A few years ago, a non-charismatic woman shared with me, a noncharismatic pastor, an interesting episode from a charismatic friend who had just returned from a charismatic retreat. On the retreat there was, as expected, much emphasis on and expression of the spiritual gifts, especially speaking in tongues. Now, when these two ladies conversed about this—talking about the Holy Spirit—near the end of the conversation, the charismatic Christian said with great astonishment, “Oh, I didn’t know that you even believed in the Holy Spirit!” The assumption behind that remark (I assume) was this: people don’t believe in the Holy Spirit if they don’t talk about him often and if they don’t regularly manifest the outward gifts.
I don’t deny in any way that the spiritual gifts mentioned in 1 Corinthians 12–14 are real manifestations of the Holy Spirit. However, I do want to say that the primary work of the Holy Spirit is not found in the spiritual gifts. The primary work—or I suppose we should say the primary works—of the Holy Spirit are found in creation and in re-creation (i.e., regeneration). And here in our text, as it is often in Scripture, the focus is on the Spirit’s work in creation, this time the creation of God in the flesh.
You see, one of the problems in the church today is that the work of the Holy Spirit is over-spiritualized. Does that sound strange? I suppose it should. But here’s what I mean: where the Holy Spirit is present in the world, we see the humanity of Jesus believed and even emphasized. Conversely, where other spirits, false or demonic spirits, are at work, we find a Jesus without flesh—a super-spiritualized Jesus, a kind of cosmic Christ.
This was one of the issues the Apostle John dealt with in his three epistles. It was the main theological controversy of his day. To put it plainly, the false teachers forgot about Christmas. They so emphasized Christ’s divinity that they neglected his humanity. And what did John say to that? Here is the apostolic acid test of orthodoxy: “By this you know the Spirit of God: every spirit that confesses that Jesus Christ has come in the flesh is from God” (1 John 4:2). How do you know if your church is Spirit-filled? One way you can know is if Jesus—in all his heavenly divinity and in all his earthly humanity—is the focus! Frederick Dale Bruner calls this “the Christocentricity of the Spirit.” He explains:
It is my impression from a study of the Holy Spirit in the New Testament (cf. The Holy Spirit: Shy Member of the Trinity)7 that the true humanity of Jesus Christ is one of the two major “lectures” of the Holy Spirit. (The other lecture is, in Paul’s words, the Spirit’s teaching us to say that “Jesus is Lord” (i.e., divine, 1 Cor 12:3). To put this in another way, the Holy Spirit does two major works: first, the Spirit brings Christ down to earth and makes him human; second, the Spirit lifts Christ up and shows Jesus’ divinity. In other words, the Holy Spirit is a good theologian and gives two main courses: The True Humanity of Jesus Christ the first semester and The True Divinity of Jesus Christ the second…. It is the work of the Holy Spirit, in either course, to bring Jesus Christ into human lives.8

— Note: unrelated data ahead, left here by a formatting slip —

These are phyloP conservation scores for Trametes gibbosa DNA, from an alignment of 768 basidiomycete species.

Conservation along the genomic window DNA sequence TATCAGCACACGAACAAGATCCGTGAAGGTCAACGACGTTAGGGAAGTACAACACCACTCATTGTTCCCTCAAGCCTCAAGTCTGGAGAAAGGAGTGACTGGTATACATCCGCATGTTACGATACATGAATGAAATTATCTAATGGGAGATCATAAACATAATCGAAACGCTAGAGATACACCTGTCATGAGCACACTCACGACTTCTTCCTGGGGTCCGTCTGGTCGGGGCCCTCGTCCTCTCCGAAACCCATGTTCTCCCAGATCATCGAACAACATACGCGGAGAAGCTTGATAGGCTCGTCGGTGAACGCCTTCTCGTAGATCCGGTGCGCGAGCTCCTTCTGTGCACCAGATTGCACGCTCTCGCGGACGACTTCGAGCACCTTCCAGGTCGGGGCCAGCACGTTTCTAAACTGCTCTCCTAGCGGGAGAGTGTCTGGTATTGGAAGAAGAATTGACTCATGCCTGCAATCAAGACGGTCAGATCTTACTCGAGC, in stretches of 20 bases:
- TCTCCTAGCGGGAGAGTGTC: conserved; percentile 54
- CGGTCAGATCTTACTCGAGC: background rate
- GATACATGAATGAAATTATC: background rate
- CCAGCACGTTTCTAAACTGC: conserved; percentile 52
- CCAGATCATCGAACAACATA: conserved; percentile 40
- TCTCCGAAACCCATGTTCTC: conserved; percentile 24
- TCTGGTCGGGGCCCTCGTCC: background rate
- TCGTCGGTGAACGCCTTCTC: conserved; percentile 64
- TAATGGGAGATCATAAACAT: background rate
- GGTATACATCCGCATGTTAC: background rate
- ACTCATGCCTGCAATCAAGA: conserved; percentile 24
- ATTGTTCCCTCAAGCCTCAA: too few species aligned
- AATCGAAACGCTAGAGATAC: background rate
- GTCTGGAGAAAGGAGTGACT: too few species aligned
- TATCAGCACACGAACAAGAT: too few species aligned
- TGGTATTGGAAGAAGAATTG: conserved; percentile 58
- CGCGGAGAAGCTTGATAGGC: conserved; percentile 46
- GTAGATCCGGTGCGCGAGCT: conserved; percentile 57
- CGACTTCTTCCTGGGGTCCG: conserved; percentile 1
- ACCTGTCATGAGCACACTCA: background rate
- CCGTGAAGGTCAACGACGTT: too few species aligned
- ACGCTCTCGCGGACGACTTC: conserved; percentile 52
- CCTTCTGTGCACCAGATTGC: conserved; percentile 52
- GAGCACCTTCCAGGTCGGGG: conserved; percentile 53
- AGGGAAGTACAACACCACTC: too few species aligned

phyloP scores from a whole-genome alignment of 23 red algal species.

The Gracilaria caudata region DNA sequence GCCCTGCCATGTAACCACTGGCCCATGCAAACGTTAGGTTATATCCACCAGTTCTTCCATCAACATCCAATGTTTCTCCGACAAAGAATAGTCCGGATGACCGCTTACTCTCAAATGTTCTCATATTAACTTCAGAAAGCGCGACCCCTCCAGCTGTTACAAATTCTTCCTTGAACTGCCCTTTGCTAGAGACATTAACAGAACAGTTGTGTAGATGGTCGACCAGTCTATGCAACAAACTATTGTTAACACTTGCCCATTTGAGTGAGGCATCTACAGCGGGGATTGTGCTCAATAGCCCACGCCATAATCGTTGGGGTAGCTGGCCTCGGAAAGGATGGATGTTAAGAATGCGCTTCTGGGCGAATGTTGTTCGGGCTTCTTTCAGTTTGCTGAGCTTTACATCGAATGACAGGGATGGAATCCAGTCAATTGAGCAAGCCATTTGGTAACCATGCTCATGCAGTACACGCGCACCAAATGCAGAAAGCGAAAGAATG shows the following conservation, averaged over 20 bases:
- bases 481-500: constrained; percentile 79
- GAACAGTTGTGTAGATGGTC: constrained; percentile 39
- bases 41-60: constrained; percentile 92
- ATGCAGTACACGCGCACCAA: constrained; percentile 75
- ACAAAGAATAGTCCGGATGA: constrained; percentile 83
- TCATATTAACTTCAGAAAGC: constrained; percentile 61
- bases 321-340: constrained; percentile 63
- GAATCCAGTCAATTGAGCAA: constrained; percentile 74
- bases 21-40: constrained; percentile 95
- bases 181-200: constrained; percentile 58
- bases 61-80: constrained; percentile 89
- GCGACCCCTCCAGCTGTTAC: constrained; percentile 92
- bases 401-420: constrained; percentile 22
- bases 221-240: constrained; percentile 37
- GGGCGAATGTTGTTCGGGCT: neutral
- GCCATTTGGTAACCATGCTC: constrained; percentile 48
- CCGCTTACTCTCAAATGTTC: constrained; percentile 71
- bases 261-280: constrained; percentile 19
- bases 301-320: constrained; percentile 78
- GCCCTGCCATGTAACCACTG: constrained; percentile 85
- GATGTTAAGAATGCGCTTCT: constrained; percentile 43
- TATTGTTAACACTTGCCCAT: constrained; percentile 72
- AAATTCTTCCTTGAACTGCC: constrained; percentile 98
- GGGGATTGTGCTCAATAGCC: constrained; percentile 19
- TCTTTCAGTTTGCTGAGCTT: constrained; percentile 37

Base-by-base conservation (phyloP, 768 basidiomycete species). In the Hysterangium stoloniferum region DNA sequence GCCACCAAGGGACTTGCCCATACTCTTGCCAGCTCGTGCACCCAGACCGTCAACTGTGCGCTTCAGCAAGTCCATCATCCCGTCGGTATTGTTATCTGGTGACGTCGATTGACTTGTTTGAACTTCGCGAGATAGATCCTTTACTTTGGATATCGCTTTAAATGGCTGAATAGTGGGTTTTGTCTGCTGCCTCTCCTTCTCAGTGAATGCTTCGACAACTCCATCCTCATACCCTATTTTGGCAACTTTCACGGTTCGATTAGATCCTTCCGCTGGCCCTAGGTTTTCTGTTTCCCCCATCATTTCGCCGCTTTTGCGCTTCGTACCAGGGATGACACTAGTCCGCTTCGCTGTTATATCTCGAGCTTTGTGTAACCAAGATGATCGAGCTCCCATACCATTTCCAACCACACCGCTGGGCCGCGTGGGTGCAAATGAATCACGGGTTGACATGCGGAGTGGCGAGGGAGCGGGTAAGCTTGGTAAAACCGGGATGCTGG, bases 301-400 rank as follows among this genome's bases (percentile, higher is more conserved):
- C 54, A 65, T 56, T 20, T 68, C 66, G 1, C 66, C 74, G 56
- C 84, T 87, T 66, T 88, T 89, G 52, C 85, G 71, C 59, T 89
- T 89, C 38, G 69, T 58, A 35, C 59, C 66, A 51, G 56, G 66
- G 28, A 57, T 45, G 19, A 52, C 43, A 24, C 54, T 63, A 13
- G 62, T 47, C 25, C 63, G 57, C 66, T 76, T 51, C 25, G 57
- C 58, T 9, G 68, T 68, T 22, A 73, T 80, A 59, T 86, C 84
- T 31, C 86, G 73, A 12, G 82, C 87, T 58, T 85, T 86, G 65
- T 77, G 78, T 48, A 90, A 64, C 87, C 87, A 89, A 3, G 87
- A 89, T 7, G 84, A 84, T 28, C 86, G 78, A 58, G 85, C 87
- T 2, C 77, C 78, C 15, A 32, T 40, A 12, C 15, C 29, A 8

The Holy Spirit has been called the shy and humble member of the Trinity because it is his divine task to help us exalt the Father and the Son.9 So yes, I believe in the Holy Spirit! I say that with some conviction, even charisma. I hope you can say the same.
The role of the Holy Spirit in the conception of Christ—what a wonderful truth to think about on Christmas! It is as obvious as the moon but so often unobserved and undervalued.
Let’s review. Thus far, we have the scandal (the scandal of Christ’s conception) and the Spirit (the Spirit’s significant role in Christ’s conception). Finally, we have the surrogate, referring to Jesus’ surrogate, earthly father, Joseph.10
If the Holy Spirit is the shy member of the Holy Trinity, Joseph is the shy member of the holy family. But shy or not, his importance ought to animate our minds.
Look again at this passage before us and see how Matthew writes this story. He starts, quite plainly and straightforwardly, “Now the birth of Jesus Christ took place in this way” (1:18). But notice he does not immediately describe the birth. There is no nativity. There is no mention of Mary’s labor and delivery. Moreover, unlike Luke’s Gospel, where the reader sees the unfolding events through Mary’s eyes, here in Matthew it is through Joseph’s eyes. Verse 18 introduces the situation. Then the rest of our passage focuses on Joseph and his conception, if you will, of the conception of Christ.
In church tradition Joseph has earned the nickname not “Shy Joseph” but “Quiet Joseph.” That is because he never speaks. That is, in the Gospels we have no record of him uttering a word. But here, while Joseph may indeed be quiet (so to speak), we see how his actions—his “prompt, simple, and unspectacular” obedient actions—speak louder than words (cf. his actions in chapter 2 as well).11 Look again with me, starting in verse 19, and pay attention to Joseph: